Superformance GT40 Versus Ford GT - Forbes
If you're like me you tend to scoff at terms like "replica" or "tribute" when tied to a classic car. I grew up driving American muscle cars, and while their market value wasn't as high in the late 1980s as they are today, there were already hucksters trying to pass off common daily drivers as rare, high-performance machines after a sloppy engine swap and stripe kit. The explosion in value for original, numbers-matching classic cars over the past 30 years hasn't reduced this practice. Quite the opposite, in fact.
These factors were top-of-mind when I visited the headquarters of Superformance recently to drive their continuation version of the iconic Ford GT40. As an automotive purist, who happens to own a 2005 Ford GT, I was curious to see if Superformance's version of the GT40 could win me over. I've seen these vehicles at car shows (and in more than one Hollywood production) for years, so I already know they look dead-on accurate when compared to the 105 original GT40s built by Ford 50 years ago. With prices of those originals hitting eight figures the Superformance GT40s are a far more attainable option for under $200,000. They're even less expensive than current 2005-2006 Ford GT market values. But are they worth it?
Let's start by addressing what the word "continuation" means in reference to the Superformance GT40. Unlike the "tribute" or "replica" terms I called out earlier, these cars can accurately be labeled continuation models for several reasons. First, they use chassis and engine numbers that line up with the original Ford GT40s. The term "GT40" is now owned by a company called Safir GT40 Spares, Limited, and they have licensed Superformance to continue building GT40s while using a sequential VIN system that tracks back to the Le Mans-winning cars.
So they use the same VIN structure, but how similar are these Superformance GT40s to the original Ford models? According to Superformance representatives over 80 percent of the continuation GT40s are interchangeable with the original cars. The Superformance monocoque chassis is built to the exact same spec, and all body panels are swappable. The 20 percent that doesn't line up with an original GT40 comes from alterations to improve the continuation car's performance, like switching from the original Girling brakes to Wilwood four-wheel vented disc brakes with four-piston calipers. Other upgrades include Bilstein progressive shocks, a high capacity air conditioner, an aluminum radiator with dual electric fans and adjustable pedals.
Buyers can also configure their GT40 with a range of options that include various paint schemes, exhaust systems, wheels, tires, seats and drivetrains. The Gulf livery car I drove for this story was powered by a Ford 427 V8 with fuel injection and a ceramic coated "bundle of snakes" exhaust system good for 535 horsepower. A Quaife 5-speed manual transmission sends power to the rear wheels, but Superformance can build your GT40 with an automatic. The company also offers left- or right-hand drive configurations of both Mark I or Mark II versions of the GT40.
So the VIN sequence, chassis, body panels and interior all match the original GT40, and if a customer wants, the drivetrain can be similarly configured to mirror the engine and transmission specs from the 1960s. The only real variations are for performance improvements and, if desired, convenience features like air conditioning and adjustable pedals. That leaves just one question: how does a Superformance GT40 drive compared to 50 years ago?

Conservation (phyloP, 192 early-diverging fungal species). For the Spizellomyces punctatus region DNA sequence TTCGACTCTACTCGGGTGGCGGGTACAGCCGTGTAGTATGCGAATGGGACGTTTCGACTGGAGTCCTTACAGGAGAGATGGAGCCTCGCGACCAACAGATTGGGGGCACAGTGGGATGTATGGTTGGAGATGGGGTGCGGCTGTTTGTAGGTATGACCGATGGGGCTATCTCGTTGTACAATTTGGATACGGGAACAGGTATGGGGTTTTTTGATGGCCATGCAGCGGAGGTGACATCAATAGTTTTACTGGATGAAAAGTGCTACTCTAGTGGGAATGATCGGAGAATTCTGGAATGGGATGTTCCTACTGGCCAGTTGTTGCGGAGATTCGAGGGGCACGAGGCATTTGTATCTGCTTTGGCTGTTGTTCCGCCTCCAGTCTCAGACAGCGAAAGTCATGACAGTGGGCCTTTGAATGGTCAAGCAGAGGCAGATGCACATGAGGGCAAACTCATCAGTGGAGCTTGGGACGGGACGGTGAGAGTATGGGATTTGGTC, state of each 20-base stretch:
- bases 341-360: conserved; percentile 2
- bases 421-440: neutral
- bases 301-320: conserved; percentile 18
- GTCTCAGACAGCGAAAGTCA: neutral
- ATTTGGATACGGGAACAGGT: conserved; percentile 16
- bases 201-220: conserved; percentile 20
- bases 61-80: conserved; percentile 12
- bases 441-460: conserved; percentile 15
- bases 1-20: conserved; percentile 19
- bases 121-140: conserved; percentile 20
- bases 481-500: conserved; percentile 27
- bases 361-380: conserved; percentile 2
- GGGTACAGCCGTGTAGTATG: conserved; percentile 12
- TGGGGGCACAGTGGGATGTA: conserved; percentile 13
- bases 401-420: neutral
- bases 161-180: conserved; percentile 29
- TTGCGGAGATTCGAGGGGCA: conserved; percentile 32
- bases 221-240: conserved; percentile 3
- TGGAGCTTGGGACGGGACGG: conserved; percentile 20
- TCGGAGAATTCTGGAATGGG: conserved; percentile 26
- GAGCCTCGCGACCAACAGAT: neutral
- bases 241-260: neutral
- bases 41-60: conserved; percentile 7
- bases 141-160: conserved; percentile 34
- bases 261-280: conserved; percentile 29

I've never operated a 1960s era GT40, so I can only speculate on how they felt. But I have sat in one, and everything from the steering wheel design to the seating position to the entry/exit process feels as accurate as these Superformance cars look. The time-travel effect continues when the engine fires up and those bundle of snakes start their V8 barking. The Superformance GT40's heavy, direct steering and shifter certainly feel vintage. It took me about 30 minutes to get fully acclimated to the primary controls. The attention a bright blue-and-orange GT40 draws as it navigates the steets of South Orange County didn't make it any easier to focus on coordinating the heavy shifter and gas pedal.
But after 60 minutes in the Superformance GT40 I was confident I'd experienced the same vintage mid-engine magic enjoyed by guys named Gurney, Foyt, McLaren and Miles. The stiff gas pedal and tight shift pattern (and common sense) were still holding me back from fully exploiting the car's capabilities, but even half throttle blips easily hurled the 2,500-pound GT40 forward with ease. Zero-to-60 tests on similar cars have recorded times in the mid-3-second range (for the record, my Ford GT clocked zero-to-60 in 3.6 seconds). And unlike the earlier cars, if it's a hot day you can turn on A/C.
Probably the best news for GT40 fans (and Superformance) is the recently passed "Low Volume Motor Vehicle Manufacturers Act" that lets Superformance assemble an entire GT40 and deliver it to you ready to go. Previously you had to contract for the body and drivetrain separately and have them assembled by a third party (or do it yourself) to avoid potential federal law entanglements. Now the full range of Superformance vehicles, including Cobras, a Daytona Coupe and a 1960s Corvette Grand Sport, are also simple to configure and purchase through one company.
For fans of iconic, multi-million-dollar vintage cars looking to experience their childhood dreams at a much lower price, it's never been easier to make that happen.